Kaukapakapa is a town in the North Island of New Zealand. It is situated in the Rodney district and is around 50 kilometres (31 miles) northwest of Auckland. State Highway 16 passes through the town, connecting it to Helensville about 12 km (7.5 miles) to the south-west, and Araparera about 14 km to the north. The North Auckland Line also passes through Kaukapakapa. The Kaukapakapa River flows from the town to the Kaipara Harbour to the west.
|Coordinates: 36°36′58″S 174°29′29″E|
|Territorial authority||Auckland Council|
"Kaukapakapa" is a Māori name meaning "to swim with much splashing". The town is commonly known to the locals in its shortened form "Kaukap".
The population of Kaukapakapa and the surrounding district was 2,922 in the 2013 census, an increase of 438 from 2006. The population of Kaukapakapa township itself was 444, a decrease of 6.
European settlement of the area began in 1860, when the Government bought land from local Māori. A small number of settlers arrived from England and Scotland, and a Methodist church was built in 1872. A monthly boat service operated between Kaukapakapa and the northern Kaipara from 1863. The population of the area was 311 in 1881. The town developed split between the northern and southern banks of the river. Although roads connected the town to Riverhead, Tauhoa and Helensville by the early 1880s, they were of poor quality, and most access was by the river. The roads were still mostly unmetalled in 1920.
The kauri timber industry was responsible for developing the area, with logs floated down the Kaukapakapa River to the Kaipara Harbour, where they were loaded onto ships for export. Gum-digging (beginning in 1873-74 and continuing until at least 1914) and flax processing (in the 1880s) were also significant early industries. A shipyard operated from 1864 and into the 1880s.
Kaukapakapa School is a coeducational full primary school (years 1-8), with a decile rating of 8 and a roll of 263. The school celebrated its 125th reunion in 1998.
Kaukapakapa's only local publication dedicated to Kaukapakapa news and events is the Kaukapakapa Kourier, a free newsletter delivered to local residents by post and also available online in PDF format.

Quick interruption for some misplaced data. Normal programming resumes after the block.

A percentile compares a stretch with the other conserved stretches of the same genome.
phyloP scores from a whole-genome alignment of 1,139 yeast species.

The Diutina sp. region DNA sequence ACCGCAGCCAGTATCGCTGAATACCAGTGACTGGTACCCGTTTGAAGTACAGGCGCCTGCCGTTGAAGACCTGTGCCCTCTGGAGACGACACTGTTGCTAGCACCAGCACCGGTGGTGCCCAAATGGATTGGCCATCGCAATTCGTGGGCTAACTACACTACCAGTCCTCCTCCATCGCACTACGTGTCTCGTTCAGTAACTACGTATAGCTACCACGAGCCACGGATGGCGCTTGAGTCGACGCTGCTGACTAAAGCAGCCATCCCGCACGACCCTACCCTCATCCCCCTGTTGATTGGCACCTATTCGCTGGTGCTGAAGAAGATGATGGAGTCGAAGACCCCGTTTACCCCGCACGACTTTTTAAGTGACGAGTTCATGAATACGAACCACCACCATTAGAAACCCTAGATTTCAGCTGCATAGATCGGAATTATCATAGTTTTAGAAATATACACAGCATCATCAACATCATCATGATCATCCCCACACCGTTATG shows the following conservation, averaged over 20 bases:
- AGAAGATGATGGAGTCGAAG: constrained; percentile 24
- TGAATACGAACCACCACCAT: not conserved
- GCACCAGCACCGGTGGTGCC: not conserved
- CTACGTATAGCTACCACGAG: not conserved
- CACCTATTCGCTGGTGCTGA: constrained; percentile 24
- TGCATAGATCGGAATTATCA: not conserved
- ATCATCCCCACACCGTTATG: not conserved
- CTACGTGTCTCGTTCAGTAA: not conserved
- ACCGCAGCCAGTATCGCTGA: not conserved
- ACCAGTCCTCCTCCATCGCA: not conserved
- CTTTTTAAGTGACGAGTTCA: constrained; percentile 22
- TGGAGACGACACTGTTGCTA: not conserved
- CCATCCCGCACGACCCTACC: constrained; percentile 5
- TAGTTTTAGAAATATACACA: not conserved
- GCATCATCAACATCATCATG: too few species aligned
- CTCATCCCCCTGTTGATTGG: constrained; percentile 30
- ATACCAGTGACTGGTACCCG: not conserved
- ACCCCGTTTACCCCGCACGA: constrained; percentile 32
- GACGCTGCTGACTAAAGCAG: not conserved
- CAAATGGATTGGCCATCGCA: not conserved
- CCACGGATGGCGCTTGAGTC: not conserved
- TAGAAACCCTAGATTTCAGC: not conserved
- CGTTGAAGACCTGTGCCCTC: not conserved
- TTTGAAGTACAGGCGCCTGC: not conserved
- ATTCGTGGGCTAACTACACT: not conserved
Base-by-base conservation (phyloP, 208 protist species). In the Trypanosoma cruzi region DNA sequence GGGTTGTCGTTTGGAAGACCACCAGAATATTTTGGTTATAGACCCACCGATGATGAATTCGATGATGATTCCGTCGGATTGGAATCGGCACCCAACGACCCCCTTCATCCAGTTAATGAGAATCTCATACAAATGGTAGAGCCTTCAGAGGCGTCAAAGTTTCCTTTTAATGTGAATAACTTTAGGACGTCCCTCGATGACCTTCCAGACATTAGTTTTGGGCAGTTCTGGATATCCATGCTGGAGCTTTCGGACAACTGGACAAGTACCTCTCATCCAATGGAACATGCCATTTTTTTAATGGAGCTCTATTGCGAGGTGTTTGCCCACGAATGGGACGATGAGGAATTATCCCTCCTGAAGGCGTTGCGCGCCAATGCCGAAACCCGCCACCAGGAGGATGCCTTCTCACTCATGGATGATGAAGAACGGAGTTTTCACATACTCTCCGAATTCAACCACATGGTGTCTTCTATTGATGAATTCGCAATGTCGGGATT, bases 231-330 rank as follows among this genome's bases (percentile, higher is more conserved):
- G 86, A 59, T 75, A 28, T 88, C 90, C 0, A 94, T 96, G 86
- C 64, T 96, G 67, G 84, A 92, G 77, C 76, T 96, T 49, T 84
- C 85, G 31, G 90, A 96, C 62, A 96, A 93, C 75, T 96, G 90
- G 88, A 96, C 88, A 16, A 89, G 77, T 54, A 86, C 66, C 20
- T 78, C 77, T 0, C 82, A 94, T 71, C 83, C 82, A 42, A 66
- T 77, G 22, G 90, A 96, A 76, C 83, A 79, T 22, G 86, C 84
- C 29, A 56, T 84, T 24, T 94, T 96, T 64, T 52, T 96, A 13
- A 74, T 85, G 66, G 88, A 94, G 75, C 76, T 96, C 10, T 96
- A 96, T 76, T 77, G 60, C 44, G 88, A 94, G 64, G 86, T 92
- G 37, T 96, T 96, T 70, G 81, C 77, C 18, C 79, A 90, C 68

- Peter Dowling (editor) (2004). Reed New Zealand Atlas. Reed Books. map 11. ISBN 0-7900-0952-8.CS1 maint: extra text: authors list (link)
- Roger Smith, GeographX (2005). The Geographic Atlas of New Zealand. Robbie Burton. map 34. ISBN 1-877333-20-4.
- Reed, A.W. (1996) The Reed Dictionary of Mǎori Place Names: Te Papakupu Ingoa Wǎhi Mǎori a Reed (3rd ed.). Reed Books: Auckland, New Zealand
- "Kaukapakapa Travel Guide". Jasons Travel Media.
- 2013 Census QuickStats about a place : Kaukapakapa Rural 2013 Census QuickStats about a place : Kaukapakapa
- Ryburn, Wayne (1999). Tall Spars, Steamers & Gum. Auckland, N.Z.: Kaipara Publications. p. 25. ISBN 0-473-06176-7.
- Ryburn, p. 30.
- Ryburn, pp. 49-50, 86-87, 89.
- Ryburn, pp. 187-188.
- Ryburn, pp. 42, 201.
- Ryburn, p. 139.
- Ryburn, pp. 43-44, 138.
- Ryburn, pp. 83-84.
- Ryburn, p. 62.
- "Kaukapakapa". Helensville Museum. Retrieved 2008-09-06.
- Thompson, Wayne (22 August 2008). "Parties warming up on power station hearing". The New Zealand Herald.
- "Te Kete Ipurangi - Kaukapakapa School". Ministry of Education.
- "Jubilees & reunions - Kaukapakapa School". Education Gazette New Zealand. 77 (13). 3 August 1998.
- "Playcentre Details Kaukapakapa". Archived from the original on 2015-01-26.
- "Kaukapakapa Kourier".